[3]Calvin enjoins his followers to read the signs of the world as a reflection of the state of the individual soul — on which (…) God has written — for indications of either grace or evil” (Yin 67).

[4] La dicotomia che oppone l’io poetico ai non meglio identificati celebranti riuniti nella chiesa è sottolineata nel manoscritto che Emily Dickinson incluse in uno dei fascicoli che lei stessa compose ordinandovi alcune sue creazioni poetiche. Come nota Johnson, infatti, nella copia rilegata nel fascicolo 15 sia “Some” che “I” sono seguiti in entrambe le stanze da un dash, tanto utilizzato nella scrittura dickinsoniana per evidenziare, anche ad un primo impatto visivo, un elemento del discorso (Dickinson, vol.1, 255).

[5] Come nota Freedman, “Theology lends poetry a rich vocabulary for understanding the difficulties of poetic expression and vocation which so often appeared to Dickinson to be shrouded in the same kind of epistemological darkness as God” (3).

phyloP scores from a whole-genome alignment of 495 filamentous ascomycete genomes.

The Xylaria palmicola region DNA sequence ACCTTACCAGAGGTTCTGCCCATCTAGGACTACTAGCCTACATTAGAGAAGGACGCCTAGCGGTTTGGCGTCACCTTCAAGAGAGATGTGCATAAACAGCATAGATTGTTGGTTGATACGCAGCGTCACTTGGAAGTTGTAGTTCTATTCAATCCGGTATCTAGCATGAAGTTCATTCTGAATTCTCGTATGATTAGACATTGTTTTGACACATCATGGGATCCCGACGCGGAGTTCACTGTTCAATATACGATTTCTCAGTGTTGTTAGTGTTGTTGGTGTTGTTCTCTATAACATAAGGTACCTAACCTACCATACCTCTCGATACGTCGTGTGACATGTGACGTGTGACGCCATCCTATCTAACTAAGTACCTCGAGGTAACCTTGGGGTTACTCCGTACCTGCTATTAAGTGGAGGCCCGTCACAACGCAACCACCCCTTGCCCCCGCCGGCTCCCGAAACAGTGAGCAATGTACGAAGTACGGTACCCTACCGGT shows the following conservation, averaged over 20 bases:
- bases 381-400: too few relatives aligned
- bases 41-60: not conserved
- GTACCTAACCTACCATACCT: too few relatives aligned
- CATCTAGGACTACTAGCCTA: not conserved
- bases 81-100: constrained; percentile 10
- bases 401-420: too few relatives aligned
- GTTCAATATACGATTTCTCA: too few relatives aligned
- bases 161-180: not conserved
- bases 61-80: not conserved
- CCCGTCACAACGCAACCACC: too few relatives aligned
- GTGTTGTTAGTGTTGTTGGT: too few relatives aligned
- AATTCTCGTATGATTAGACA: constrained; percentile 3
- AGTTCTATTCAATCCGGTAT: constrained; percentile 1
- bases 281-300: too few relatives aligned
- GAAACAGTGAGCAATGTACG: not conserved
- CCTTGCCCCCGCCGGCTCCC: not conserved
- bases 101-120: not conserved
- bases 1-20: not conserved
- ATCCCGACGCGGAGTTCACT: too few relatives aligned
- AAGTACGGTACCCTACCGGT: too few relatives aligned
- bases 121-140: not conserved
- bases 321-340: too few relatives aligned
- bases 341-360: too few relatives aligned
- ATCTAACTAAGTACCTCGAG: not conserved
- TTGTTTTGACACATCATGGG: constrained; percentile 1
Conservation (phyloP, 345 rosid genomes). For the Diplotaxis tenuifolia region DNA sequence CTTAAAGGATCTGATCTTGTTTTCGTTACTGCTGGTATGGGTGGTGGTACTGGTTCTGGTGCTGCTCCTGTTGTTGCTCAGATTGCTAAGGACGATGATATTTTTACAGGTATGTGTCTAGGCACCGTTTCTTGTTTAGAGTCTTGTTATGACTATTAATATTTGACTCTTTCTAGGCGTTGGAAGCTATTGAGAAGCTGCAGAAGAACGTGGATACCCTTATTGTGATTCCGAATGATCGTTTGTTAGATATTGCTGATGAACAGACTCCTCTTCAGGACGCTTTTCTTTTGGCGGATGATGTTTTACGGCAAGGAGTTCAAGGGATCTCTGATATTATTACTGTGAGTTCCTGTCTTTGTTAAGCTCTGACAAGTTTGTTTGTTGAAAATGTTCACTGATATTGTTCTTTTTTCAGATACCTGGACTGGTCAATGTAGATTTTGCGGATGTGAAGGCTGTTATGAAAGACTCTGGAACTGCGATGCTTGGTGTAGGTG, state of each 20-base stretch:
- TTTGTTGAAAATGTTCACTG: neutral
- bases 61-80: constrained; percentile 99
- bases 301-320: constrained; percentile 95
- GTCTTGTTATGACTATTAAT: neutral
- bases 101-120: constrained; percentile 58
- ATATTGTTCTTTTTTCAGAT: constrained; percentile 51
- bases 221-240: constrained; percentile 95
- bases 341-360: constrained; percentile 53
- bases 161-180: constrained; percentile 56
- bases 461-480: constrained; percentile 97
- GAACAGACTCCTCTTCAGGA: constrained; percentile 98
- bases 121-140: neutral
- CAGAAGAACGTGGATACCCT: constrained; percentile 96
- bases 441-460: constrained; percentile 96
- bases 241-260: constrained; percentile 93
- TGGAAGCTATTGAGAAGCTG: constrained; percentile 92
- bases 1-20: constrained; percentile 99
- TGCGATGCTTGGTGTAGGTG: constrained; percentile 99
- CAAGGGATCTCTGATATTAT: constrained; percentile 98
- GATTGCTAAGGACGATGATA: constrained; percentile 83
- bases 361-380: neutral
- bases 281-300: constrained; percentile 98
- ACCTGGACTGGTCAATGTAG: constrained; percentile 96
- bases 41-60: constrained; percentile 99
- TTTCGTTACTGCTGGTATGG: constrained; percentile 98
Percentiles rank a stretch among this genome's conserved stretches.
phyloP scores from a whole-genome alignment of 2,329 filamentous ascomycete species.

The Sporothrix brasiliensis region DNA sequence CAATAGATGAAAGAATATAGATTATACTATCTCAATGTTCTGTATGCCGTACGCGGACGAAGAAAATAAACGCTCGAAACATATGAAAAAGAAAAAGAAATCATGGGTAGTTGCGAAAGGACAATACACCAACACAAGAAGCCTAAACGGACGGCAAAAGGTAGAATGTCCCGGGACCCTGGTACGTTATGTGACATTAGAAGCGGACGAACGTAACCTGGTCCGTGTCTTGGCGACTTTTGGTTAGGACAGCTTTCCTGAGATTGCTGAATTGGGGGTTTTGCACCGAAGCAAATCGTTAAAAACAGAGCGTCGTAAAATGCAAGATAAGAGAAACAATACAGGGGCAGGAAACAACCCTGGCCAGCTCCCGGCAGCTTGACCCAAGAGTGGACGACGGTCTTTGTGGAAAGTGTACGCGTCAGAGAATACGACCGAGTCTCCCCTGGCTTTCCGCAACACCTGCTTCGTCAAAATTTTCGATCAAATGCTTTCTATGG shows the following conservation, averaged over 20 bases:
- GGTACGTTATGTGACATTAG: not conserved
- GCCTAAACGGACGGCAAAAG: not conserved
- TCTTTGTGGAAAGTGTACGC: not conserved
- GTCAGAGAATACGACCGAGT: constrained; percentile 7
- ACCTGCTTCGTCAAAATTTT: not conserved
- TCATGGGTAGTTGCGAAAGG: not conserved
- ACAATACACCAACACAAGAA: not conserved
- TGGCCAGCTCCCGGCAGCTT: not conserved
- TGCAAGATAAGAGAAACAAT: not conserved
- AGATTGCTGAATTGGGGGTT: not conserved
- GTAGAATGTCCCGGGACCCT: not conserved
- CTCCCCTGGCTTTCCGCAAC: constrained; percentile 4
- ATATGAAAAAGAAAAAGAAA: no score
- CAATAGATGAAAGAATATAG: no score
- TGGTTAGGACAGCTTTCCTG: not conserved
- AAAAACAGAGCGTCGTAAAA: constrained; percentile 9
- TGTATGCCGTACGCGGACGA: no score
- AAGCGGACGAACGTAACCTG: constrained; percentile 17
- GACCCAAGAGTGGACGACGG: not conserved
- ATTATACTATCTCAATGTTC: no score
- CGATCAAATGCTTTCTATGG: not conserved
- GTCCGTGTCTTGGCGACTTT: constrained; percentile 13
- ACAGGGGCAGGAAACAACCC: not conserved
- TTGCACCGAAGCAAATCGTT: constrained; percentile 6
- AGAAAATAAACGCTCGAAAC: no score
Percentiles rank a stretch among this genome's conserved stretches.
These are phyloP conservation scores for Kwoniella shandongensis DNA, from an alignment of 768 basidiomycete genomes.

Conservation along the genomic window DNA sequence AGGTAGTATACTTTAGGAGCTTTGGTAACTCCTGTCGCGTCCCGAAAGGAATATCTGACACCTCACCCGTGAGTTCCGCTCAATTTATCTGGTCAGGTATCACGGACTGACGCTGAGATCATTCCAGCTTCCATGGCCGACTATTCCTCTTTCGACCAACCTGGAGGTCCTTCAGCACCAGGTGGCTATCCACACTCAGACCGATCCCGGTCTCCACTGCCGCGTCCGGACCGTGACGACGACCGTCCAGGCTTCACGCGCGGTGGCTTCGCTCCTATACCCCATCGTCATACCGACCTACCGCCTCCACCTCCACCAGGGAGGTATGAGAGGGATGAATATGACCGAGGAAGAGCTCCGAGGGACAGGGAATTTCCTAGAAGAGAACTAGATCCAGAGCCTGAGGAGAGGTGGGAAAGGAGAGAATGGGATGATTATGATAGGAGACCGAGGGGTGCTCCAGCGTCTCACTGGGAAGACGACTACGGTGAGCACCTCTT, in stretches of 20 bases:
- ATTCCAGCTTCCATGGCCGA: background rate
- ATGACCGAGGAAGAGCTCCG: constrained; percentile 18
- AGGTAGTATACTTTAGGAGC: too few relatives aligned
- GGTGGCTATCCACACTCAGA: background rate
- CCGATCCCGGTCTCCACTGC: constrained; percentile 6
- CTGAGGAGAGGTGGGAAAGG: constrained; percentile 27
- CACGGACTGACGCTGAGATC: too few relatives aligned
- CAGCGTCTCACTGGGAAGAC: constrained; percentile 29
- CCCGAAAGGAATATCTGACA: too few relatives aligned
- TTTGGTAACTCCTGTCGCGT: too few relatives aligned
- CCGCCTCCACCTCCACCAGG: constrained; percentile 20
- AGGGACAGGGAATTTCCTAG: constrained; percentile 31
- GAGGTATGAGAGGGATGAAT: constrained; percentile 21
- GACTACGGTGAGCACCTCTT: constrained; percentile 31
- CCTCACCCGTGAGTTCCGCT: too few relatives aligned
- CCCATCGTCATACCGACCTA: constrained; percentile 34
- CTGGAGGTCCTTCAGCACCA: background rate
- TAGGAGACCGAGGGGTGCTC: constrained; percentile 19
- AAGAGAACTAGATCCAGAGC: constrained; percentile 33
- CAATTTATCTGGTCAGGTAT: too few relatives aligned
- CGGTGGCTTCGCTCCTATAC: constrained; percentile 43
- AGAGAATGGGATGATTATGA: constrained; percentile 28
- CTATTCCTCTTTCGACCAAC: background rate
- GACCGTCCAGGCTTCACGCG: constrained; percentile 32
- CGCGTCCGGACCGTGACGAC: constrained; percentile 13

[6]“Summer will cheat us again, says the speaker, just as the priest hoodwinks his flock with empty symbols” (Goluboff 366).

[7] Webster, Noah. “Child.” An American Dictionary of the English Language. New York: S. Converse, 1830. 

Gianna Fusco (Questo indirizzo email è protetto dagli spambots. E' necessario abilitare JavaScript per vederlo.) insegna lingua inglese all’Università di Napoli “L’Orientale”. È autrice del volume Uomini in secondo piano. Protagoniste femminili e deuteragonisti maschili nel romanzo del tardo Ottocento (Napoli 2007) e ha pubblicato saggi su gender theory, su autori statunitensi dell’Ottocento e sulla didattica dell’inglese. Sta completando un volume su gender e televisione in cui si occupa di serie televisive contemporanee prodotte negli USA da una prospettiva di studi americani transnazionali e comparati.